I grew tired of our aging Ford Aerostar XLT and began searching for a replacement in earnest during the summer of 2005. For practical purposes it had to be a minivan again. I perused the local library, the internet, interviewed current users and sales people to inform myself. I set my requirements which included 2nd row captain seats for a demilitarized zone between the siblings and a DVD player.
The process of elimination went about like this: Chrysler products had too many transmission failures. I took a Toyota Sienna for a spin. I did not like the interior color, a very cold blue. It felt sterile and the price was rather high. I took a Pontiac transport for a spin and had trouble finding a comfortable seating position. I also was keenly aware of the intake manifold gasket issue. The repairs were running at $1100. They also told me that there was a way of tipping the engine forward to get access to the rear spark plugs etc. I did not like that at all.
The local Ford dealer had a near new 2006 Mercury Monterrey, a 2003 Ford Windstar and a 2003 Mazda MPV on the lot. I looked at those after hours and took my boys there as well. They did not like the Mazda which left the Monterrey and Windstar. They were a bit firmer than the others and I liked that. I preferred the dash layout of the Windstar over the Monterrey. The Monterrey had the larger engine, stow-away rear bench and obstacle warning as novelties. However I found the Windstar’s interior more to my liking.
I swung by at Jeff’s place. He was the guy who sold me the Mazda 323 back in ’86 and he worked now at a high quality used car dealership. I wanted to see if I could give him my business but he had no Windstar. We had a good conversation and we found the price difference between the big 3 and Toyota, Honda was about $5000.00. Jeff confirmed that the Chrysler minivans will be hit or miss in terms of the transmission, the GM minivans have the gasket issue, with the Ford you’ll have funky electricals and Toyota and Honda you’ll have none of that. But $5000 extra? He called it the “stupid money”.
I went back to the Ford dealer to see what he would offer. $17,999.00 for the Windstar and $1000 trade in for the Aerostar. I was close to pulling the trigger but not quite there yet. This week’s free advertisement newspaper came in and of course I looked at the Ford dealer’s listing. There was the very Windstar advertised for $16,999.00. I went back the next day to see what’s up with that. It was an error but they would honor the ad. Also about the Aerostar: if it was worth a grand last week it is worth a grand this week. That made the negotiations easy and I signed on the dotted line.
The kids liked it right away. The dual power sliding doors where cool. They had their own seats and they reclined! There was a cup holder on the side of each seat to pull out! There was a drop down DVD screen on the ceiling! – Wait a minute! That’s not a DVD player in the center console, that’s a VHS tape player!!!! Darn it, I didn’t check, I just assumed it was a DVD player. OK. So we will play tapes.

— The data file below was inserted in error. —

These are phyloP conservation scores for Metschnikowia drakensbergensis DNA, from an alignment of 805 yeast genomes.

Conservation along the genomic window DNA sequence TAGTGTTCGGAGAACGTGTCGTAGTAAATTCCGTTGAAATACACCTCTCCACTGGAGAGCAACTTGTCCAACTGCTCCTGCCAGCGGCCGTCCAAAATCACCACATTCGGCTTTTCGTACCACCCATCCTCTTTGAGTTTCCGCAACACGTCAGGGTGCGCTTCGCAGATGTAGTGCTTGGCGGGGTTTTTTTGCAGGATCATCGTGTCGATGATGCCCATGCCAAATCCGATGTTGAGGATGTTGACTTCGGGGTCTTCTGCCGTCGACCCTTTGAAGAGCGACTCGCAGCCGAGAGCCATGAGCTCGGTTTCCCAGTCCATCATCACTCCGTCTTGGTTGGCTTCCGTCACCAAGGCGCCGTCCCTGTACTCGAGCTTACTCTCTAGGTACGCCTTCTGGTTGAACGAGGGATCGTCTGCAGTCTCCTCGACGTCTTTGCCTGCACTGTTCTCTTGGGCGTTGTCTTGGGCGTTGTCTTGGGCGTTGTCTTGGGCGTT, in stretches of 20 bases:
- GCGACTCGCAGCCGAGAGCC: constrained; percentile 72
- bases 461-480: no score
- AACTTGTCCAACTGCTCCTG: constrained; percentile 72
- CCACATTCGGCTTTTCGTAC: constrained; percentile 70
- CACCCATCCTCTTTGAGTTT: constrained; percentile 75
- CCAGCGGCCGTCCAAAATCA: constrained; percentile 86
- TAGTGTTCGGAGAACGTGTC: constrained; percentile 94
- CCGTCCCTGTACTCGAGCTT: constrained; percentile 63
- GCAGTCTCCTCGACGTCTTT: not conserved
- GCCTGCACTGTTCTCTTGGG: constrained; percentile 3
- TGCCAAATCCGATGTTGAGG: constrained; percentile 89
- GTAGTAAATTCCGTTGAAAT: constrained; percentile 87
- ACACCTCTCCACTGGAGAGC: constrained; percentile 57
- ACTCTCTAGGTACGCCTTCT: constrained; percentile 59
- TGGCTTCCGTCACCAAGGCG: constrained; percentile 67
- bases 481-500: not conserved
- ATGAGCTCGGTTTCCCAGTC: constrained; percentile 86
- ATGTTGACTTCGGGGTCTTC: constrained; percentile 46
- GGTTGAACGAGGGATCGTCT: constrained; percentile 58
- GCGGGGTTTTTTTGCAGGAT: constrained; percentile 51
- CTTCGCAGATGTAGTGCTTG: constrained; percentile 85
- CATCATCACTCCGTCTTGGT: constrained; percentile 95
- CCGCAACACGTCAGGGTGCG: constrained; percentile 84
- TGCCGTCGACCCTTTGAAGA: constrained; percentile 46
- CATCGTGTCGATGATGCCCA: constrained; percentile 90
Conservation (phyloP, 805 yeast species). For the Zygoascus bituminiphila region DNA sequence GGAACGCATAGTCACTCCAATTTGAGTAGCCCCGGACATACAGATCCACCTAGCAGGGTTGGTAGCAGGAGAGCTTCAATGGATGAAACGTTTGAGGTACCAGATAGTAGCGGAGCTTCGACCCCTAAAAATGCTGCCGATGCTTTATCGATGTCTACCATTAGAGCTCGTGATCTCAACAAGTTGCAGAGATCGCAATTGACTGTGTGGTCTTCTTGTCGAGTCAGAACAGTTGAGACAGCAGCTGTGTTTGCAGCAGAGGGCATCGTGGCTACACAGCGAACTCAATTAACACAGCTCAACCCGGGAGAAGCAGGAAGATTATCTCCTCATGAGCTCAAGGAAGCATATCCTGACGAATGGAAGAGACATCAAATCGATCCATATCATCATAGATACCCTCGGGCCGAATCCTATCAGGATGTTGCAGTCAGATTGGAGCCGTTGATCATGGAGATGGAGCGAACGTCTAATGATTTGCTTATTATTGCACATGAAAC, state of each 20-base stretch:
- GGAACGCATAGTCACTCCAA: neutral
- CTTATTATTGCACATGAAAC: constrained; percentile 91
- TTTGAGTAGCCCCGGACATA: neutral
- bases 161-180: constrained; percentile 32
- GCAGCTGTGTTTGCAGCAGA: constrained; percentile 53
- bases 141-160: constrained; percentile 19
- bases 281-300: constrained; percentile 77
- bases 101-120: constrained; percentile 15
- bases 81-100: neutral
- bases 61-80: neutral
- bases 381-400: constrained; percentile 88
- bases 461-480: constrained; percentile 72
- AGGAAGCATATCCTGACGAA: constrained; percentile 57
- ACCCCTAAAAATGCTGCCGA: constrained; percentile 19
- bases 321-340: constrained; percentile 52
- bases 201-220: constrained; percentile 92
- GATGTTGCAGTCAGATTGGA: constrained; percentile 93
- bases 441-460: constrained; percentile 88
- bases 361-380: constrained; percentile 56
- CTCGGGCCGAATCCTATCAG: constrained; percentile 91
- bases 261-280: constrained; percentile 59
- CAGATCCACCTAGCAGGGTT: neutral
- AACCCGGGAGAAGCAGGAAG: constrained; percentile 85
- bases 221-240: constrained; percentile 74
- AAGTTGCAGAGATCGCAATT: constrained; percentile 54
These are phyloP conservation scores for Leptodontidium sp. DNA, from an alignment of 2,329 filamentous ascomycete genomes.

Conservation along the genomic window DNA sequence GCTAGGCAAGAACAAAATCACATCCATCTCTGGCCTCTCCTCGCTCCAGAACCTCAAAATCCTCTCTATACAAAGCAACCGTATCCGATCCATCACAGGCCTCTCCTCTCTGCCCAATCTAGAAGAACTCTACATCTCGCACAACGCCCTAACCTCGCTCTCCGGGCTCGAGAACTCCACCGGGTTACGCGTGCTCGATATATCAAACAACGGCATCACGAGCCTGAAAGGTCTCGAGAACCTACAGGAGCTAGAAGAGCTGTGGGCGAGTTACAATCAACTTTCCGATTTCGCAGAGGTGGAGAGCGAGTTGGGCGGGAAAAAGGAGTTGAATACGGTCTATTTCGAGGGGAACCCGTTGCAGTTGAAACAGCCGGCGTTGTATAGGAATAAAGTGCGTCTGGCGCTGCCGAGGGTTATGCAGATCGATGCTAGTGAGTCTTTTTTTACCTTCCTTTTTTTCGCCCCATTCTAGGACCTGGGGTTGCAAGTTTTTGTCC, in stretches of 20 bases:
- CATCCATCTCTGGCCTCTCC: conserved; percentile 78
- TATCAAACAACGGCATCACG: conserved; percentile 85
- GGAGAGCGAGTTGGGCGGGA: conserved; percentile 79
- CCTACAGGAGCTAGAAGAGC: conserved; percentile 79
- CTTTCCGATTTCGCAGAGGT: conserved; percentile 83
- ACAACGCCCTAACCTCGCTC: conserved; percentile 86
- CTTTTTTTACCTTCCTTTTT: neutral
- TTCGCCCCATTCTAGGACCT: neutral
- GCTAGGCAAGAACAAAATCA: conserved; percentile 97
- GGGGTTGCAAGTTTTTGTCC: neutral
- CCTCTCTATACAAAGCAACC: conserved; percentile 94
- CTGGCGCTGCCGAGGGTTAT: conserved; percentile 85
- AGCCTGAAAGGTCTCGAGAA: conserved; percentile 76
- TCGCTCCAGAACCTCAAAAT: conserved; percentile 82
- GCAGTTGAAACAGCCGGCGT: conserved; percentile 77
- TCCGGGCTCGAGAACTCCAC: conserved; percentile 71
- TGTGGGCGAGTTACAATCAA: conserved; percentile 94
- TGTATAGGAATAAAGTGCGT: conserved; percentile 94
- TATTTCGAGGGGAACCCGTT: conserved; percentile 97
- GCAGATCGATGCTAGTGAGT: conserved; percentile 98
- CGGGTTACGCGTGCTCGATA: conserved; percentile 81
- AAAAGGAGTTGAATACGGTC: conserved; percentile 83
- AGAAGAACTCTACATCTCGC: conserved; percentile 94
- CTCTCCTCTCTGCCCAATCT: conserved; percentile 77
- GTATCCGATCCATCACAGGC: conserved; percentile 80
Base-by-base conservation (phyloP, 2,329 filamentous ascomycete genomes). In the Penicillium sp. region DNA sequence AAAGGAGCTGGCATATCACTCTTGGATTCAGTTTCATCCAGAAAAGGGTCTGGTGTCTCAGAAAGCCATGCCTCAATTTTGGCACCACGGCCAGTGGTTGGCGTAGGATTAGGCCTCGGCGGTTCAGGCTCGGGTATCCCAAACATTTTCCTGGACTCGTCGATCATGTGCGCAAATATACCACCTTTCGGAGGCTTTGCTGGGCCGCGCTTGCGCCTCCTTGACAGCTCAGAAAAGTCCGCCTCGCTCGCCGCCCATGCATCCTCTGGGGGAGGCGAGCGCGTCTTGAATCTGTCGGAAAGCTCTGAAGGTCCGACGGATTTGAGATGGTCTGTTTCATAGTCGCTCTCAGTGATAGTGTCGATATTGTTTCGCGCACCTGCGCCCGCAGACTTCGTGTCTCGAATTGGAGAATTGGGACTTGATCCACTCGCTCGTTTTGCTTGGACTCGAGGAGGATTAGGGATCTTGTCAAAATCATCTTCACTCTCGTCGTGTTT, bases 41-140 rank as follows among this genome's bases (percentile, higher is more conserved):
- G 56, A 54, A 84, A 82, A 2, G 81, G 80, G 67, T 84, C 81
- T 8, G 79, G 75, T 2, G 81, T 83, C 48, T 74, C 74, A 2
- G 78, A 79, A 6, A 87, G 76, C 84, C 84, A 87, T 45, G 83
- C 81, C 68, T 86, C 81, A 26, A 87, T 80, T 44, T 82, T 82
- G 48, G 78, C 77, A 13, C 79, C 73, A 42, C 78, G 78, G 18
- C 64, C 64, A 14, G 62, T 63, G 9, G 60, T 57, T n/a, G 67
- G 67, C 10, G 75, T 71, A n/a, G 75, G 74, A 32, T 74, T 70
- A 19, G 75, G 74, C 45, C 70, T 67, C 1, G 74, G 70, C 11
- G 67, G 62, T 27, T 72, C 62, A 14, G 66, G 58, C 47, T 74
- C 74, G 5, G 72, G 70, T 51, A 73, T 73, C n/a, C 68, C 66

People are nice here in Iowa, so I got a bunch of compliments. “Nice Minivan!” “I like the color!” and so on. Have to admit, the Windstar was one of the better looking minivans out there. It was well proportioned and the dark blue with tan interior was a nice color combination. It was a real upgrade to the Aerostar, not just perceived. I appreciated the info center, tilt wheel, adjustable pedals, power seats, lumbar adjustment, 6 CD changer, lots of speakers, effective front and rear HVAC. The center stack was slightly angled towards the driver like in BMW cars. “You like that, don’t you, Papa” the younger boy said. The headlights were very good as well. Another nice touch were the grocery bag hooks on the back of the third row bench. It had leather seats that felt like plastic, power sliding doors, privacy glass, 4 wheel ABS and 5 star safety rating.
Spring Break in 2006 we spent in Branson, MO. From there we made an excursion to Little Rock, AR through the Ozarks. It’s beautiful country and reminiscent of the middle mountains of Germany. We stopped at the Mystic Cavern then continued South on the oldest road of the region, Arkansas Highway 7. One of my boys felt the call of nature. I hoped to find a bathroom, but nothing came up. With no shoulder it wasn’t easy to stop somewhere safely either. But past a house there seemed to be an opportunity. I stopped and the boy went towards the trees when a bunch of dogs came charging and barking. He ran back to the van and jumped on the hood. You look at the sloping hood of a Windstar and you wonder how he could manage to stay up on it. A guy with a shotgun in hand came and called back the dogs. The boy got in the van, business unfinished, and we took off. Just for history’s sake: that used to be KluKuxKlan country.